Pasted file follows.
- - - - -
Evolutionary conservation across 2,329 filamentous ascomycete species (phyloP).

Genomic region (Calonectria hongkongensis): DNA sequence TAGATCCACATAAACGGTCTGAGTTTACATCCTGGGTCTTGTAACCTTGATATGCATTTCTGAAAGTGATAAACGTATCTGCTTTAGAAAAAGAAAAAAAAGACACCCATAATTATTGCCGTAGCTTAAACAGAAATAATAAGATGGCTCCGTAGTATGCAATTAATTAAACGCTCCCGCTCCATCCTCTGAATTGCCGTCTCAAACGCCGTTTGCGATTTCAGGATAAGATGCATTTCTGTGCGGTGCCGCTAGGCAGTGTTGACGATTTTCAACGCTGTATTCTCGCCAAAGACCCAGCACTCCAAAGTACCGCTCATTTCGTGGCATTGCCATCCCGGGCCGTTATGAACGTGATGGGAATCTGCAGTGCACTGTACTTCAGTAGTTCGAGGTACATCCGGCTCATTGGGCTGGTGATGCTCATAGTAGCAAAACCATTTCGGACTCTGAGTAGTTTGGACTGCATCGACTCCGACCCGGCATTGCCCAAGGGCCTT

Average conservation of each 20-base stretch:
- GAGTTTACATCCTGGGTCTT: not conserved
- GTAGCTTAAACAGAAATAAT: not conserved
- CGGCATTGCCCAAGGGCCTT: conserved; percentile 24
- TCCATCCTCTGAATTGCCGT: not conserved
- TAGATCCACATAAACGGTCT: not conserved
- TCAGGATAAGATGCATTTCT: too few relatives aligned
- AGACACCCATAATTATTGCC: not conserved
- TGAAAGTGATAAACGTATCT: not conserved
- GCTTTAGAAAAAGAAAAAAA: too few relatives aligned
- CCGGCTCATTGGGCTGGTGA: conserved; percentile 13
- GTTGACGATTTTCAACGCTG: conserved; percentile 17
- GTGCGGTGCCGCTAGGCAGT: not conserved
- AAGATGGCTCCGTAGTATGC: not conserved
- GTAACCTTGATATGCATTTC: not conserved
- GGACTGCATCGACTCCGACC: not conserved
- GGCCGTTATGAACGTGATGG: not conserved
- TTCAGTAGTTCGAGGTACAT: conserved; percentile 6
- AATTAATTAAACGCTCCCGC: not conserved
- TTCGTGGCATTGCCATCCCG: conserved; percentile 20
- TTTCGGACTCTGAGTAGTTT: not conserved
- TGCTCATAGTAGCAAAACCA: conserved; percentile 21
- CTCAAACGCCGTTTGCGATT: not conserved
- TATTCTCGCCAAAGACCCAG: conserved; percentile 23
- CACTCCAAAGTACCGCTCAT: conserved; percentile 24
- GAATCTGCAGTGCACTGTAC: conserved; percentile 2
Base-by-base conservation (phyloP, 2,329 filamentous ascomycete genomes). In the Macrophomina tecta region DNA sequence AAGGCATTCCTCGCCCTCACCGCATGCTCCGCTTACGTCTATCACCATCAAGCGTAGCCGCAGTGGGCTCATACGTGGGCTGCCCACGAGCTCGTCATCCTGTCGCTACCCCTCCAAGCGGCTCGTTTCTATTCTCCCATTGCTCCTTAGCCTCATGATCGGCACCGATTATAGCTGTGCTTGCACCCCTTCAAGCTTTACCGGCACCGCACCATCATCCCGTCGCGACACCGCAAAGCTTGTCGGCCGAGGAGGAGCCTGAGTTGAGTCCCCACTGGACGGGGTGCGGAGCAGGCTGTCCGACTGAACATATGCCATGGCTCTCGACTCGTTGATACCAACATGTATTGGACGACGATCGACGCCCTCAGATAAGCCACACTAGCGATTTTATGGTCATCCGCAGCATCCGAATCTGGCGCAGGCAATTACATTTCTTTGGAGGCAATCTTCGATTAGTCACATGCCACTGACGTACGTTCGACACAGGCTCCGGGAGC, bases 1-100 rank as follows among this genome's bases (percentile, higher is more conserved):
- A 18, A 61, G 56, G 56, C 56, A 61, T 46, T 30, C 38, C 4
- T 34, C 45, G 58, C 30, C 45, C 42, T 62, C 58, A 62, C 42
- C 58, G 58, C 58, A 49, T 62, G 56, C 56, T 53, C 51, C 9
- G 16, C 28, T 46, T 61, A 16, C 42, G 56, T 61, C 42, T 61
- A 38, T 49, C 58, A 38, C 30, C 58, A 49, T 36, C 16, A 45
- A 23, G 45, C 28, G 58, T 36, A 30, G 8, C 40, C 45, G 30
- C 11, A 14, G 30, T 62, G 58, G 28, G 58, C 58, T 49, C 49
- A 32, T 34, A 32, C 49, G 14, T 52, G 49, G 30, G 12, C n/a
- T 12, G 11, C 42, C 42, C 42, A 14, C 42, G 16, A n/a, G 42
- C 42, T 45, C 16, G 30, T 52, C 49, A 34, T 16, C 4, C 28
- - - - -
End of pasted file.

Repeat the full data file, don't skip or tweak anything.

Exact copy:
Evolutionary conservation across 2,329 filamentous ascomycete species (phyloP).

Genomic region (Calonectria hongkongensis): DNA sequence TAGATCCACATAAACGGTCTGAGTTTACATCCTGGGTCTTGTAACCTTGATATGCATTTCTGAAAGTGATAAACGTATCTGCTTTAGAAAAAGAAAAAAAAGACACCCATAATTATTGCCGTAGCTTAAACAGAAATAATAAGATGGCTCCGTAGTATGCAATTAATTAAACGCTCCCGCTCCATCCTCTGAATTGCCGTCTCAAACGCCGTTTGCGATTTCAGGATAAGATGCATTTCTGTGCGGTGCCGCTAGGCAGTGTTGACGATTTTCAACGCTGTATTCTCGCCAAAGACCCAGCACTCCAAAGTACCGCTCATTTCGTGGCATTGCCATCCCGGGCCGTTATGAACGTGATGGGAATCTGCAGTGCACTGTACTTCAGTAGTTCGAGGTACATCCGGCTCATTGGGCTGGTGATGCTCATAGTAGCAAAACCATTTCGGACTCTGAGTAGTTTGGACTGCATCGACTCCGACCCGGCATTGCCCAAGGGCCTT

Average conservation of each 20-base stretch:
- GAGTTTACATCCTGGGTCTT: not conserved
- GTAGCTTAAACAGAAATAAT: not conserved
- CGGCATTGCCCAAGGGCCTT: conserved; percentile 24
- TCCATCCTCTGAATTGCCGT: not conserved
- TAGATCCACATAAACGGTCT: not conserved
- TCAGGATAAGATGCATTTCT: too few relatives aligned
- AGACACCCATAATTATTGCC: not conserved
- TGAAAGTGATAAACGTATCT: not conserved
- GCTTTAGAAAAAGAAAAAAA: too few relatives aligned
- CCGGCTCATTGGGCTGGTGA: conserved; percentile 13
- GTTGACGATTTTCAACGCTG: conserved; percentile 17
- GTGCGGTGCCGCTAGGCAGT: not conserved
- AAGATGGCTCCGTAGTATGC: not conserved
- GTAACCTTGATATGCATTTC: not conserved
- GGACTGCATCGACTCCGACC: not conserved
- GGCCGTTATGAACGTGATGG: not conserved
- TTCAGTAGTTCGAGGTACAT: conserved; percentile 6
- AATTAATTAAACGCTCCCGC: not conserved
- TTCGTGGCATTGCCATCCCG: conserved; percentile 20
- TTTCGGACTCTGAGTAGTTT: not conserved
- TGCTCATAGTAGCAAAACCA: conserved; percentile 21
- CTCAAACGCCGTTTGCGATT: not conserved
- TATTCTCGCCAAAGACCCAG: conserved; percentile 23
- CACTCCAAAGTACCGCTCAT: conserved; percentile 24
- GAATCTGCAGTGCACTGTAC: conserved; percentile 2
Base-by-base conservation (phyloP, 2,329 filamentous ascomycete genomes). In the Macrophomina tecta region DNA sequence AAGGCATTCCTCGCCCTCACCGCATGCTCCGCTTACGTCTATCACCATCAAGCGTAGCCGCAGTGGGCTCATACGTGGGCTGCCCACGAGCTCGTCATCCTGTCGCTACCCCTCCAAGCGGCTCGTTTCTATTCTCCCATTGCTCCTTAGCCTCATGATCGGCACCGATTATAGCTGTGCTTGCACCCCTTCAAGCTTTACCGGCACCGCACCATCATCCCGTCGCGACACCGCAAAGCTTGTCGGCCGAGGAGGAGCCTGAGTTGAGTCCCCACTGGACGGGGTGCGGAGCAGGCTGTCCGACTGAACATATGCCATGGCTCTCGACTCGTTGATACCAACATGTATTGGACGACGATCGACGCCCTCAGATAAGCCACACTAGCGATTTTATGGTCATCCGCAGCATCCGAATCTGGCGCAGGCAATTACATTTCTTTGGAGGCAATCTTCGATTAGTCACATGCCACTGACGTACGTTCGACACAGGCTCCGGGAGC, bases 1-100 rank as follows among this genome's bases (percentile, higher is more conserved):
- A 18, A 61, G 56, G 56, C 56, A 61, T 46, T 30, C 38, C 4
- T 34, C 45, G 58, C 30, C 45, C 42, T 62, C 58, A 62, C 42
- C 58, G 58, C 58, A 49, T 62, G 56, C 56, T 53, C 51, C 9
- G 16, C 28, T 46, T 61, A 16, C 42, G 56, T 61, C 42, T 61
- A 38, T 49, C 58, A 38, C 30, C 58, A 49, T 36, C 16, A 45
- A 23, G 45, C 28, G 58, T 36, A 30, G 8, C 40, C 45, G 30
- C 11, A 14, G 30, T 62, G 58, G 28, G 58, C 58, T 49, C 49
- A 32, T 34, A 32, C 49, G 14, T 52, G 49, G 30, G 12, C n/a
- T 12, G 11, C 42, C 42, C 42, A 14, C 42, G 16, A n/a, G 42
- C 42, T 45, C 16, G 30, T 52, C 49, A 34, T 16, C 4, C 28